For a few months now I haven’t felt able to replenish my supplies of “boutique” or “exotic” spices and blends (the ones you can’t just get at the supermarket), because Australia Post has been so crippled by the pandemic that deliveries are falling weeks behind, if they’re getting through at all. Today, though, I really had a craving for a chicken tagine, so I figured I would do some research and put together my own version of “ras el-hanout”, a.k.a. “top of the shop”, that quintessentially Moroccan spice blend which just isn’t readily available here.1 Now, it turns out that the ras el-hanout I usually buy has a few rare (for here) spices in it that aren’t available at my local supermarket, but I did my best with what I could get, and in the end, I wound up with:

  • 4 parts…
    • paprika
    • ground ginger
    • ground coriander seed
    • cardamom
  • 2 parts…
    • nutmeg
    • cumin
    • turmeric
    • allspice
  • 1 part…
    • freshly cracked pepper (black and white mixed)
    • chilli powder
    • cloves
    • caraway seed
  • and one whole piece of star anise

And you know what? The resulting tagine was delicious! I don’t know if I’d say my spice mix was “just as good” as the boutique blend, but it was at least nearly as good, and probably a lot cheaper, seeing as most of these spi­ces were things I already had. It’s a relief to know I can do it! The problem I have with mixing my own spices in other contexts (e.g. my own Berbere spice or Sazón seasoning) is that they tend to prominently feature spices that just aren’t that easy to find here, like fenugreek seed, ajowan seed, or annatto seeds. Ras el-hanout isn’t immune from that problem (for example, the resources I found said to use only a little nutmeg and a lot more mace, but I can’t easily get mace…) but at least I could make substitutions that worked. It’s a nice reminder that it’s always worth investigating, and that sometimes you can surprise yourself with what you can achieve 😊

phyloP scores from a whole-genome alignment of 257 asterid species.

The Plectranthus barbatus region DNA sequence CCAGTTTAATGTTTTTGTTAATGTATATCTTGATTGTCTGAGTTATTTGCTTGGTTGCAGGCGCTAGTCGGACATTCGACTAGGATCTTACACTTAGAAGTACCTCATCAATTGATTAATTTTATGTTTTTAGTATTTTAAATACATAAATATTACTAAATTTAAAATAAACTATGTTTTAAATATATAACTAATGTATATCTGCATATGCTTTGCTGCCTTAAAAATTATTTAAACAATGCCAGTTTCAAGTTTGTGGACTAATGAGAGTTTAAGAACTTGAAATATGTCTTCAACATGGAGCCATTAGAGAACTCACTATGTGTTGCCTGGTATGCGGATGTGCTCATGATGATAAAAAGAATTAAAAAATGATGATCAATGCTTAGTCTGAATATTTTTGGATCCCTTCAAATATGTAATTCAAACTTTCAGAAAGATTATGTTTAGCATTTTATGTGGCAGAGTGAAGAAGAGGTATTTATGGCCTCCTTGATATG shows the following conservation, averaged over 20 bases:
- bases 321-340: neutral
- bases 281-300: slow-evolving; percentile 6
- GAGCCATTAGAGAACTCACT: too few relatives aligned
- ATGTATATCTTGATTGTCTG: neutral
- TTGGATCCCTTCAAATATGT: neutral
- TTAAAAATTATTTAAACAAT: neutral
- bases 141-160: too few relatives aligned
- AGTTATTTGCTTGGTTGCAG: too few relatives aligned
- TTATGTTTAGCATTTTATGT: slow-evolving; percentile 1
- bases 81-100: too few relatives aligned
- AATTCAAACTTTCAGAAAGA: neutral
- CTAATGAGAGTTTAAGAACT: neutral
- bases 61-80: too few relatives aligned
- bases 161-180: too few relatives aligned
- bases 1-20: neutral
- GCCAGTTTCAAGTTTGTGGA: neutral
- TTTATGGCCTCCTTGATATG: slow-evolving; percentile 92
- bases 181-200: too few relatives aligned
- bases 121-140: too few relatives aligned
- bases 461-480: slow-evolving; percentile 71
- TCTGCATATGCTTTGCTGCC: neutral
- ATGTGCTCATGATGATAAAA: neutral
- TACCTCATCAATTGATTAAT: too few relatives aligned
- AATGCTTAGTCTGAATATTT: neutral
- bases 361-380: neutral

close-up of a dish with chicken, tomatoes, chickpeas and slivered almonds

  1. If you are also Australian and familiar with the “Mor­oc­can seasoning” that is available in our supermarkets, ras el-hanout is not at all the same. Super­market “Mor­oc­can seasoning” is mostly just salt 😔 ↩︎